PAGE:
Heat stress kills. And even though it isn’t addressed in a specific OSHA standard, heat stress is also a potential source of citations under the OSHA General Duty clause. An OSHA Directive (TED 01-00-015) lists the kinds of measures employers are expected to take to protect against heat stress—including engineering controls, work practices, monitoring and training.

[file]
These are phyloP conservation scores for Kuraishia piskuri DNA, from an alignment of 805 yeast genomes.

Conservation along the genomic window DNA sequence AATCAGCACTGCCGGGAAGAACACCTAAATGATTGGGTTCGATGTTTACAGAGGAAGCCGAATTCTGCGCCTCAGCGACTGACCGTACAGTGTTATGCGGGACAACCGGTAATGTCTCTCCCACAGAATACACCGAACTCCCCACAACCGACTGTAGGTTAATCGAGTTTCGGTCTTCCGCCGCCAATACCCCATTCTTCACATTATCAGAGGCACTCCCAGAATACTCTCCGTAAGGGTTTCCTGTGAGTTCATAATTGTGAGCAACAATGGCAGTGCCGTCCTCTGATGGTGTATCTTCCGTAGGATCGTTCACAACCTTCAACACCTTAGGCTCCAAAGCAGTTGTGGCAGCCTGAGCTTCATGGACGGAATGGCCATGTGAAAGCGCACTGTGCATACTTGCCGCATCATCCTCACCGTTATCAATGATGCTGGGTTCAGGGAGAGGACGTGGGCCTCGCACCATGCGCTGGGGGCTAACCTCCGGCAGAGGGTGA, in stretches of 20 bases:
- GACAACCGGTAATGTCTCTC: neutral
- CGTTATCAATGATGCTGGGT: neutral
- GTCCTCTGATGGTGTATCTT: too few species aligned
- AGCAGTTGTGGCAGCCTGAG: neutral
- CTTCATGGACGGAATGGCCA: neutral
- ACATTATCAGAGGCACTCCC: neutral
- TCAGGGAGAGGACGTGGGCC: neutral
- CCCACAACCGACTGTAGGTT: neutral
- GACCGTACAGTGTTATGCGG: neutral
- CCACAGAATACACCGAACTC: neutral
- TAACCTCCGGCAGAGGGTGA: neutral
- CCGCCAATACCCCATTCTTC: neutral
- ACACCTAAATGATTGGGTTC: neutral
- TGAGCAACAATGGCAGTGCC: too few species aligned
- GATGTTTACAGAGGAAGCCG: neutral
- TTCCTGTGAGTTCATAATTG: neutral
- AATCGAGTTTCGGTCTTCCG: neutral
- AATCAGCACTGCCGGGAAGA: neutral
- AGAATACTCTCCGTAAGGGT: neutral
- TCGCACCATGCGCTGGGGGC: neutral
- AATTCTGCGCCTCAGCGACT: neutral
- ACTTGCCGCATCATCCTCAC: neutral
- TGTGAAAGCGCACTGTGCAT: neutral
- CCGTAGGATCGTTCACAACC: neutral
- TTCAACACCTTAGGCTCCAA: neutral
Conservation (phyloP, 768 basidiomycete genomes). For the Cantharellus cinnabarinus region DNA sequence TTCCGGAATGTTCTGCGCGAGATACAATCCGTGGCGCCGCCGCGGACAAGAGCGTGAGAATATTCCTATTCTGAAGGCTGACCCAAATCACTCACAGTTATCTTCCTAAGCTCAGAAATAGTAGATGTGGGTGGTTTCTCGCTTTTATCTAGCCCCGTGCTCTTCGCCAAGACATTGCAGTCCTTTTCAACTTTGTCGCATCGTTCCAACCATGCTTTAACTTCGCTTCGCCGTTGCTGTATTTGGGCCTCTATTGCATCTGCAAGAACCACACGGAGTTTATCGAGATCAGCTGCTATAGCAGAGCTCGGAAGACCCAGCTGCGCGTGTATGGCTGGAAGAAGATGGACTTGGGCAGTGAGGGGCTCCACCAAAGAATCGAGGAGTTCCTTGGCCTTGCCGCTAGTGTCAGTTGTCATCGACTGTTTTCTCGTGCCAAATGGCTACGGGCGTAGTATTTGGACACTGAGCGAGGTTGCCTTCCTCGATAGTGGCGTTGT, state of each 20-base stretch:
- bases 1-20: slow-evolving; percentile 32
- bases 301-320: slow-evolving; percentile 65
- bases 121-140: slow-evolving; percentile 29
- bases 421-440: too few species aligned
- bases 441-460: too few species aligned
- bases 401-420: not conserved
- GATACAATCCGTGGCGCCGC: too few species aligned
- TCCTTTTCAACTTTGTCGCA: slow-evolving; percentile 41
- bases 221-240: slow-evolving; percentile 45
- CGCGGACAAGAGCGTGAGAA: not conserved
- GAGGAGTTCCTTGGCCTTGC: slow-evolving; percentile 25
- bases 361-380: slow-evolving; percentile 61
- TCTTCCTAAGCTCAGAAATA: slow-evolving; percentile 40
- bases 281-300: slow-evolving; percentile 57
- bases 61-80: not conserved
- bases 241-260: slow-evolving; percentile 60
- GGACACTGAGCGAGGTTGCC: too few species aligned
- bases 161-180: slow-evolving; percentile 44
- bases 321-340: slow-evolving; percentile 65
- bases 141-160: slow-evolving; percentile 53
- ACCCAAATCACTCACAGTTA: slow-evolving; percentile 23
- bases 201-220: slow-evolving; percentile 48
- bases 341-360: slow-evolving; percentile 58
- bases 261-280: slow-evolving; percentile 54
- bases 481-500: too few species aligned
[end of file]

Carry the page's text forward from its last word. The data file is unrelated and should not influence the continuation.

HOW TOOL HELPS SOLVE THE PROBLEM
Here’s a short version of a basic and simple Model Heat Stress Plan based on a plan for outdoor timber operations. Like any Model Policy, this sample is illustrative and shouldn’t be adapted word for word. You need to adopt your own plan that reflects the situations of your own workplace.